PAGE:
When news broke of the recently confirmed suicide of Tiaina Baul Seau Jr, better known as Junior Seau, the whole nation felt the tragedy. As the initial shock wore off, a thought that quickly entered many minds was the question of whether or not Seau’s NFL career was partially to blame.
As the 4th former NFL pro to commit suicide in the last two years, there is undoubtedly reason for concern. Seau’s suicide eerily reminded fans of former defensive back Dave Duerson’s suicide in February of last year. Both men were found with self-inflicted bullet wounds in the chest, leading many to believe that Seau wanted his brain donated to the NFL’s ‘brain bank’ at Boston University as Duerson’s had been.
Authorities have not yet released details of Seau’s suicide note, however, Duerson’s text message final note to his family specifically expressed his desire for his brain to be donated for research.
Later in May of last year, Boston University researchers announced that Duerson’s brain showed that he did appear to have CTE or chronic traumatic encephalopathy.
CTE, a major topic of concern around the Seau story currently, is a head-trauma-induced, degenerative disease that has also been found in 20 other deceased former pros. Although Seau did not reportedly have a serious history of concussions his ex wife Gina reportedly responded, “Of course he had [concussions]”. (NPR)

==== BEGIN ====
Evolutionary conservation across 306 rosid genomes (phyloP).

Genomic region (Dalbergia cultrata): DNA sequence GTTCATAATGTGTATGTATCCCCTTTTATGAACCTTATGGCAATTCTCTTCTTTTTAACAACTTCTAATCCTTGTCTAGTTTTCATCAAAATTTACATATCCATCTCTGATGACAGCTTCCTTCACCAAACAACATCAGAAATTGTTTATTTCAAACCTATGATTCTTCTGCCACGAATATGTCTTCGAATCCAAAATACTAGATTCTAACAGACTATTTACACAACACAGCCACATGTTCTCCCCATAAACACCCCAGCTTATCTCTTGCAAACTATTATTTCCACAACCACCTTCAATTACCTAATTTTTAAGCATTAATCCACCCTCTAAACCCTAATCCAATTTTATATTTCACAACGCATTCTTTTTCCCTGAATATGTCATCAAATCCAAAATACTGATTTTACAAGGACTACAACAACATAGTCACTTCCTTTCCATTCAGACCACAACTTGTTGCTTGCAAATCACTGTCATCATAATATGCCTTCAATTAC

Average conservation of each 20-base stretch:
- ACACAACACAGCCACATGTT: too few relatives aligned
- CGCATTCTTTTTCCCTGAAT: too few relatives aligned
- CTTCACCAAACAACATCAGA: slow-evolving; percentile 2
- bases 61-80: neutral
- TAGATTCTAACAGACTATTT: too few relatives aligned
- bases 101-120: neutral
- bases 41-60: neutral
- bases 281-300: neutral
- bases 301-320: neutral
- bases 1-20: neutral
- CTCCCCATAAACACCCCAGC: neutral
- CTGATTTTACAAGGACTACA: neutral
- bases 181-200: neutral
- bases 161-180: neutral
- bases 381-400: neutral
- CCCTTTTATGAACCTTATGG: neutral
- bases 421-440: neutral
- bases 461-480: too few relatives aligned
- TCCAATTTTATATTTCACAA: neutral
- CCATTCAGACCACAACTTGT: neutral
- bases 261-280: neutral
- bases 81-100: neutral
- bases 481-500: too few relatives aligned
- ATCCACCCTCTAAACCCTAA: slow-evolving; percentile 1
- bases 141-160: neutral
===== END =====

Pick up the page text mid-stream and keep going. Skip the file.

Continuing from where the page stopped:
The effects characterized by CTE are said to include symptoms of dementia and depression. It’s said to begin and worsen with less than concussive head trauma and currently the disease can only be diagnosed post-mortem (BU.edu).
SI reporter and long-time friend of Seau, Jim Trotter quoted him this week from a conversation they had in March regarding some public disapproval of possible game changes resulting from Roger Goodell’s desire for more player safety. It was clear that Seau was behind the commissioner’s goals when he said,
“Those who are saying the game is changing for the worse, well, they don’t have a father who can’t remember his name because of the game. I’m pretty sure if everybody had to wake with their dad not knowing his name, not knowing his kids’ name, not being able to function at a normal rate after football, they would understand that the game needs to change.” (washingtonpost.com)
Seau aired his concerns to an NFL player’s union official about one day developing CTE himself; only further reinforcing the weight of Seau’s awareness of his situation and the tragic implications it held.